In-Depth Articles
The Blacksmiths of Early Bethlehem Arts & Humanities Science/Technology Original Document included
Charles A. LeCount
From the Collections at Historic Bethlehem [PA]

The Smiths in Bethlehem's Economy
For the first twenty years of its history, Bethlehem was organized communally under a system called the General Economy. Under the Economy, various artisans supplied the community with necessary goods and services and provided a source of income for the Church's missionary activities through dealings with the local non-Moravian population. Between 1743 and 1762, the various smiths (blacksmith, locksmith and nailsmith) plied their trade in this communal economy, where they received no pay, but instead received food, clothing and shelter. Under the Economy, the first blacksmith shop was opened in 1743, a small log structure located on the bluff overlooking the Monocacy Creek. In 1750, this small shop was superseded by a 1 -1 /2 story, 46' x 25' stone structure, which housed the blacksmith, locksmith and nailsmith under one roof. The nailsmith moved out of this complex in 1754 and into the former pottery. In 1761-2, the building was enlarged by adding a second story and a 36' x 25' addition to the north. With more space now available, the nailsmith moved back into the structure, where all three trades remained in the building until the 1700s when the nailsmith, John Georg Weiss removed his operation to a small log building on Rubel's Alley. By 1820, only the blacksmith remained in the building.
In 1762, the General Economy was abandoned and management of the trades reorganized. Some trades were immediately privatized: with the artisan paying rent for the property. Other trades were managed by the Single Brethren's Choir while others, including the smiths, were kept under the direct control of the Congregation, with the artisans receiving a salary and a percentage of their profit. Eventually, the various smithing operations were privatized. A Supervisor's Committee or Aufseher Collegium was established to regulate trade and commerce in the community. The store, once an outlet of community-made products, became a competitor to some of the artisans. This semi-communal, semi-capitalistic economy lasted until 1845, when the Church relinquished its authority over community affairs and sold its land holdings thus opening the town to non-Moravians.
By 1800, Bethlehem's nailsmith and locksmiths found it increasingly difficult to compete with cheaper, imported items. The nailsmith was the first to succumb and by the late 1820s, with the opening of the Lehigh Canal, it became almost impossible for the locksmith to continue without diversifying. Increasingly, Bethlehem's smiths found their roles reduced to maintaining and fixing massed-produced items, a role which enabled the blacksmith to maintain his position in Bethlehem Township well into the 20th century.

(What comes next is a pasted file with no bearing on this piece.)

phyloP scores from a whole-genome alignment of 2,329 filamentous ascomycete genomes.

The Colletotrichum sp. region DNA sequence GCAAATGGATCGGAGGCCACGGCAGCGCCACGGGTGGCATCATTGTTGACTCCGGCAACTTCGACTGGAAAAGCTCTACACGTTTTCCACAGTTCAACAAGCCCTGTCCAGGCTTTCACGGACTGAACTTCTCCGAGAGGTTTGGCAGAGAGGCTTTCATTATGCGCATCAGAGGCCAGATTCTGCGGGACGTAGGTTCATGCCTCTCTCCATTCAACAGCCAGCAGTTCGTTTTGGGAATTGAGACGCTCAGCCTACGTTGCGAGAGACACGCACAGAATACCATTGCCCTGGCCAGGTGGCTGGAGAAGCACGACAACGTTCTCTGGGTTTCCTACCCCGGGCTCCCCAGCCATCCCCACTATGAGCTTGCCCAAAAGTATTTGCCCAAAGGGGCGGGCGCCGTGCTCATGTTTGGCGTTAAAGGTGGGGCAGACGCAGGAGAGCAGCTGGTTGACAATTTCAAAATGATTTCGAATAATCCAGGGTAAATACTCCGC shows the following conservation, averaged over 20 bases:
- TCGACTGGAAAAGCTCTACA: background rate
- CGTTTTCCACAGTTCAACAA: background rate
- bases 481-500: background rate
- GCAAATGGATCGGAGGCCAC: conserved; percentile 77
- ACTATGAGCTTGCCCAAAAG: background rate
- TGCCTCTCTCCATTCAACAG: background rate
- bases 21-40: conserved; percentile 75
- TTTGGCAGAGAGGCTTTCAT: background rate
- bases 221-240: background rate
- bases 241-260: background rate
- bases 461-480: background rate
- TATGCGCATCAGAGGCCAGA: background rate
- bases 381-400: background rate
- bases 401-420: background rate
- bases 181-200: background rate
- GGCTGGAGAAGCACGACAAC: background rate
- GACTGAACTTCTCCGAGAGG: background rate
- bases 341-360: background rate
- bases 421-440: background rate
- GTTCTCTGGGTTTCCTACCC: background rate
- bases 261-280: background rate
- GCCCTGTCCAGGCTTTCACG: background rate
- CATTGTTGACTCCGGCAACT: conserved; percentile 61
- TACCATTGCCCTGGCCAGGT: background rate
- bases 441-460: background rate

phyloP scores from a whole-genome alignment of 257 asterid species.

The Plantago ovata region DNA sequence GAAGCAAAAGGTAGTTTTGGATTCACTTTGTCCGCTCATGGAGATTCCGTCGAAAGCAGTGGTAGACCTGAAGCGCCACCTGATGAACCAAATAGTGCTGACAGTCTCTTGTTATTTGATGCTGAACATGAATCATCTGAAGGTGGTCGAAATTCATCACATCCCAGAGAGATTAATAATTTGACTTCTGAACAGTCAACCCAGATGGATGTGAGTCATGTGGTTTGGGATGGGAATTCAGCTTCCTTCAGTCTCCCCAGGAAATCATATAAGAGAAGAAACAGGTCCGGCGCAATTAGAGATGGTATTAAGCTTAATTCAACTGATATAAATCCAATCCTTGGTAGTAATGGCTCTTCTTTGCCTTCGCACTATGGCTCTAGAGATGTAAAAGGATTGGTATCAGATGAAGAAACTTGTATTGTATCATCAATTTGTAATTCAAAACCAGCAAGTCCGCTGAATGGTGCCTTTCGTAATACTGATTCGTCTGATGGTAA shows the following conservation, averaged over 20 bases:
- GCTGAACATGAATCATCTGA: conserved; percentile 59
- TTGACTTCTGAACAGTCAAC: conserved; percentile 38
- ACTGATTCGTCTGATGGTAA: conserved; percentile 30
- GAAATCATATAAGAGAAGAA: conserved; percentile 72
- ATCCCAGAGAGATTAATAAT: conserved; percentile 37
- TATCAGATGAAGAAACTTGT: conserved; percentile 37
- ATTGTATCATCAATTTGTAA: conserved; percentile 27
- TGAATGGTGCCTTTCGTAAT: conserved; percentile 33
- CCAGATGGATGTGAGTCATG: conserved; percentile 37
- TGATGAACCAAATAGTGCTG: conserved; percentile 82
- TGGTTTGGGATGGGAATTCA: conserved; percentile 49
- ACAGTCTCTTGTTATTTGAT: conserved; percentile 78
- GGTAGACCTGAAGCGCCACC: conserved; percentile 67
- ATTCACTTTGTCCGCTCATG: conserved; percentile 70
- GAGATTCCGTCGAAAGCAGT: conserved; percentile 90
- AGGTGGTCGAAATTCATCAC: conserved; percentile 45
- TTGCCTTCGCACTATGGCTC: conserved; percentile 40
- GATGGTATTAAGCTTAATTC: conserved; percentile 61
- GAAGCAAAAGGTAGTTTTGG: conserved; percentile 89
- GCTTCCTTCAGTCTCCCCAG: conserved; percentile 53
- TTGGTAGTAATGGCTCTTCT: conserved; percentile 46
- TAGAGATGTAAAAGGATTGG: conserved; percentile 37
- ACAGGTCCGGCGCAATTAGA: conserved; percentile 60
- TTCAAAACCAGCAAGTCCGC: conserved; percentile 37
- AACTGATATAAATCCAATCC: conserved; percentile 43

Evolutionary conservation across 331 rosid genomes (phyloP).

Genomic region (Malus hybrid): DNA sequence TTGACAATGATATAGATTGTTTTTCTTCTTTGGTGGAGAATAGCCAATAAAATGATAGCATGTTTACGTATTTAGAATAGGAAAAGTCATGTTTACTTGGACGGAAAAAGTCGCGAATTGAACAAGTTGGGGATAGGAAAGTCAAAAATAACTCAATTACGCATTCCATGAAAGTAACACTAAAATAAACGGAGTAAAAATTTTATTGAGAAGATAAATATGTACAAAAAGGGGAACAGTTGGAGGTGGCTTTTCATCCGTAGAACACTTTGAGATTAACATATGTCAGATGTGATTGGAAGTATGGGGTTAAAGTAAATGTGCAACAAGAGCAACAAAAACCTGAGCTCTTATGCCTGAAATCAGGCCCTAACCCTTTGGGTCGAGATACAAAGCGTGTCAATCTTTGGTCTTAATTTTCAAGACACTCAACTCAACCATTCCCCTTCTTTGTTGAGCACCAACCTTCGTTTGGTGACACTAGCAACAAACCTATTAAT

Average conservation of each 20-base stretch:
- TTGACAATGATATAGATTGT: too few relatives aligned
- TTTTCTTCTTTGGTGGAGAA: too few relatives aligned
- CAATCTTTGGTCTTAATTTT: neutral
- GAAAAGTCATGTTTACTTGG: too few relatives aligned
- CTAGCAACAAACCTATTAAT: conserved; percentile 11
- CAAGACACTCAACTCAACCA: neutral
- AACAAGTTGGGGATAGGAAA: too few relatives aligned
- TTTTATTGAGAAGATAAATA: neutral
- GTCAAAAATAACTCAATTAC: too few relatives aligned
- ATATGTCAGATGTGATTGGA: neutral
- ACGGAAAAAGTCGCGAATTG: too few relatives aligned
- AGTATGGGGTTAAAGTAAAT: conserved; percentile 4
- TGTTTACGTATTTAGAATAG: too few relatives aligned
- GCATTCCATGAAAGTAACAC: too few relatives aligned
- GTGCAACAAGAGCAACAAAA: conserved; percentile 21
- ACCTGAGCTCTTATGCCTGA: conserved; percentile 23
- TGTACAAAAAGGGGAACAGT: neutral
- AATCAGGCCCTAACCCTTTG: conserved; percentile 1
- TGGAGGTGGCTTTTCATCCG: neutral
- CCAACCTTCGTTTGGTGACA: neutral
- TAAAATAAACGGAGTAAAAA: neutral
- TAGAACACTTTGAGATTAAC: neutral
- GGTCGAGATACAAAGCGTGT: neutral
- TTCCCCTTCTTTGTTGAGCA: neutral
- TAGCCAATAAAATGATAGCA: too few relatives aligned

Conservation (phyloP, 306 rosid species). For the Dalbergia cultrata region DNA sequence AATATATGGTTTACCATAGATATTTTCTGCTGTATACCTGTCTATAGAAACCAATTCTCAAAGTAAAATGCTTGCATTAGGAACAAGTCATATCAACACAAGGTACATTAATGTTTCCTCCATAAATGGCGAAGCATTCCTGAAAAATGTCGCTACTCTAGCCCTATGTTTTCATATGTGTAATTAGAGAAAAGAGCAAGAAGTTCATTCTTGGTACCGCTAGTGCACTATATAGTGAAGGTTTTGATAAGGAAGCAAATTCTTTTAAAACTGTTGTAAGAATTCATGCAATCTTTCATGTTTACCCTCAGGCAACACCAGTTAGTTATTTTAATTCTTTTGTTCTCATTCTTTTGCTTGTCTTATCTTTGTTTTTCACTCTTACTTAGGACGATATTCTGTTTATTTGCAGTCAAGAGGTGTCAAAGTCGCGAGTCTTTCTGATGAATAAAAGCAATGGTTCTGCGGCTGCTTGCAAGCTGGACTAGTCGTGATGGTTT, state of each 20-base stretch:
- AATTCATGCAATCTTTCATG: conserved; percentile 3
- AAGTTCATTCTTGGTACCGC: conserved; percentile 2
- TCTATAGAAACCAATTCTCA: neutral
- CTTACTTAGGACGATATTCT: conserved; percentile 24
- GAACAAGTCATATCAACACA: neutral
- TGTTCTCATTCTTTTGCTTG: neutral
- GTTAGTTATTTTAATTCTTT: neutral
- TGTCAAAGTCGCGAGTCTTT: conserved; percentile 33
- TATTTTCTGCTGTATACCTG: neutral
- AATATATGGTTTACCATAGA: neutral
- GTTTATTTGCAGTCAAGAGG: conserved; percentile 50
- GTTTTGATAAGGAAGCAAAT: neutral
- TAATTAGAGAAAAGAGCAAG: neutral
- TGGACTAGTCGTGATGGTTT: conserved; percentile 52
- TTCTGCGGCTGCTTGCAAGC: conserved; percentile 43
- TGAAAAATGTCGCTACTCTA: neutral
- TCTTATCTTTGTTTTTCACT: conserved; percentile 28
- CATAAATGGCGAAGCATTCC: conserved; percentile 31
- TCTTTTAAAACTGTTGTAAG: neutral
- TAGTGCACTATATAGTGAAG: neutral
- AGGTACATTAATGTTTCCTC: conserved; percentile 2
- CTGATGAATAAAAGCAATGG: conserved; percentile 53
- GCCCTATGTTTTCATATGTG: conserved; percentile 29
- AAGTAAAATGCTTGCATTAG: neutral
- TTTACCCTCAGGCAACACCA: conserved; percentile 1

The Working World of the Smiths
To become a blacksmith, locksmith or nailsmith required apprenticing to a master smith for four to six years. In Bethlehem, as it was in the rest of the world, it was not uncommon for the son of a master smith to apprentice to his father. Smiths George Huber, Marcus Fetter, Anthony Schmidt and Daniel Kliest, Jr. all learned the trade in this manner. In Bethlehem, boys were assigned to learn specific trades under the direction of a master artisan. It is not known how much input the boys had in the decision, but it is clear that if the boys showed little aptitude for their work, they were reassigned to learn another trade. Georqe Henry Neisser, the son of Germantown clockmaker Augustine Neisser, first apprenticed to a hatmaker in 1704, but soon got into trouble and ran away. He later returned and was put to learn the trade of nailsmithing. This trade apparently didn't suit his taste either for he ran away again in 1794, never again to live in Bethlehem.
Most boys successfully finished their apprenticeships and after a period of working in their master's shop as paid journeymen, they typically were assigned a position in another Moravian community. Smiths trained in Bethlehem went on to work in the local Moravian communities of Lititz, Nazareth, Christiansbrunn and Hope, NJ, but also as far away as North Carolina and Ohio.